States have an option to develop a policy allowing parents to object to this disclosure of their personally identifiable information. Not all states have an opt-out policy, but for those that do, parents can decline to have the basic referral information sent to the State Education Agency (SEA) and the child's Local Education Agency (LEA) of residence.
With parent consent, the Part C system holds a transition planning conference no less than 90 days before the child reaches age 3. The LEA must be invited, and is required to participate in the transition planning conference to discuss the child's transition. By age 3, an IEP should be developed and implemented for each child who is eligible, ensuring a smooth and seamless transition.
State Part C and Part B special education programs report data on transition in a State Performance Plan/Annual Performance Report (SPP/APR).
Indicator C-8 is a compliance indicator with a target of 100% for all three sub-indicators.
See also: 20 U.S.C. §1416(a)(3)(B), 20 U.S.C. §1442
Indicator B-12: Early Childhood Transition
Indicator B-12 reports the percent of children who are referred by Part C prior to reaching age 3 who found eligible for Part B, and who have an IEP developed and implemented by the time they reach age 3.
- Does your state have an opt-out policy for parents to decline having their personally identifiable information sent to the SEA and LEA?
- How does your state's Part C system transmit required notification transition data at the state and local level?
- When was the state's transition agreement developed between the Part C system and the State Education Agency? What does the current agreement address?
10. Who can help the Part B, Section 619 program?
There are many organizations that are available to support states as they work on behalf of preschool children with disabilities and their families. The organizations listed below work primarily with Part B, Section 619 Coordinators and Data Managers.
The Office of Special Education Programs (OSEP)
The Office of Special Education Programs (OSEP) is dedicated to improving results for infants, toddlers, children and youth with disabilities ages birth–21 by providing leadership and financial support to assist states and local districts. The IDEA authorizes formula grants to states, and discretionary grants to institutions of higher education and other non-profit organizations to support research, demonstrations, technical assistance and dissemination, technology and personnel development and parent-training and information centers.
OSEP State Contacts—and other OSEP personnel who have expertise in various areas—can serve on a team assigned to support the state in implementing the statue and regulations for the Part B, Section 619 program.
The National Association of Directors of Special Education (NASDSE)
The National Association of Directors of Special Education (NASDSE) is a premier membership organization that supports state leaders of special education throughout the United States and its Territories. NASDSE's mission and vision is to improve individual and organizational success for state leaders of special education by providing relevant services that guide positive systemic change and results thereby ensuring students with disabilities will live, learn, work and participate in their communities. The organization's goals include:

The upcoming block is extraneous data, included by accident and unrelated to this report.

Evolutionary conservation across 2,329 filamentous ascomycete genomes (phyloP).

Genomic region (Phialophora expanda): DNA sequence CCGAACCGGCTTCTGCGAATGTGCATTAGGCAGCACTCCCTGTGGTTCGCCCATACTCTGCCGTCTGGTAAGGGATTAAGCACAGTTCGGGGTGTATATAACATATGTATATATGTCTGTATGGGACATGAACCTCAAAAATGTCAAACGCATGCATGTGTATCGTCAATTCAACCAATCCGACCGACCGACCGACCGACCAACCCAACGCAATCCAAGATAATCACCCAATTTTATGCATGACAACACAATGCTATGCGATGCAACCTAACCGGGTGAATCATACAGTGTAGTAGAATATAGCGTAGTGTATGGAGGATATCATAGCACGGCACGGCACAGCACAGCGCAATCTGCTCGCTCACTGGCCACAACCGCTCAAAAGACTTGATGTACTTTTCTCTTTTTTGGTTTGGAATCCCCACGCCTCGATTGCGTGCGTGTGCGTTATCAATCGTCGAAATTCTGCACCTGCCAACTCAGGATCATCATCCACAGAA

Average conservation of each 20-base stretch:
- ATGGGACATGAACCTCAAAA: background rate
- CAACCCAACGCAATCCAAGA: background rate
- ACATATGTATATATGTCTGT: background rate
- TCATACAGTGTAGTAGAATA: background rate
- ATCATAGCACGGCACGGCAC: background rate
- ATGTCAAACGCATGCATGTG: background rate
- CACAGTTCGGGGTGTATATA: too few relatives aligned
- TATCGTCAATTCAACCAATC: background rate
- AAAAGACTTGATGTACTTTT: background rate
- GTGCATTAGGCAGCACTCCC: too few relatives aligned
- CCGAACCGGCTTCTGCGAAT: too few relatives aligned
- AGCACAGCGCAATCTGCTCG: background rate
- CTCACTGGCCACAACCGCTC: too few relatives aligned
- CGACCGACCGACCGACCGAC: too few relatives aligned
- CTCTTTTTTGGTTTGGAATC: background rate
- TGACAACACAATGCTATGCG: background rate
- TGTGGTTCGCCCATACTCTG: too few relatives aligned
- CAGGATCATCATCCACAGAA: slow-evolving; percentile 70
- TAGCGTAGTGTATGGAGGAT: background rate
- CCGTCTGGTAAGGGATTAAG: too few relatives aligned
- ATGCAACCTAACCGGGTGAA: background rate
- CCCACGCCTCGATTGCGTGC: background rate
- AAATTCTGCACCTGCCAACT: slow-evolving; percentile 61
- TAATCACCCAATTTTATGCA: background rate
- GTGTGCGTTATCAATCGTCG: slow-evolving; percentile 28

- Create and influence effective public policy;
- Cultivate a sense of community and support;
- Build leadership capacity; and
- Lead and manage a sustainable, well-run organization.
OSEP-Funded Technical Assistance Centers
The OSEP-funded Early Childhood IDEA Centers and the network of Parent Centers support state Part C and Part B, Section 619 agencies, and a network of parent centers to provide information and training to families of children with disabilities. The Centers are working to assist states, administrators, programs, and families in enhancing outcomes for young children with disabilities and their families.
These centers provide a personal contact, websites, information, and technical assistance opportunities such as presentation, meetings, online learning communities, and intensive one-on-one program effort assistance.
While the focus and functions might be different in each organization, each one is an important source of help and assistance. There is a strong effort to coordinate these resources, so all states receive the support they need without duplication or confusion.
Part B, Section 619 Contacts
- OSEP State Contacts
- Part B, Section 619 Programs and Coordinators
- National Association of State Directors of Special Education (NASDSE)
- Early Childhood IDEA Centers and the network of Parent Centers
Part B, Section 619 Resources
U.S. Department of Education
- IDEA Website and Updates
- IDEA Statute and Regulations
- Policy Letters and Policy Support Documents
- Resources for Grantees with current information on SPP/APR, grants, DMS, and Fiscal)
- IDEA Part B General Supervision Activities: An Integrated Timetable (NCSI, 2021)
- State Part B, Section 619 Regulations and Policies
- Who Are Your Part B, Section 619 Partners?
- Acronym List
- Powerful Connections: Building Partnerships Across Organizations (OSEP, 2017)
- Leading by Convening (NCSI, 2014)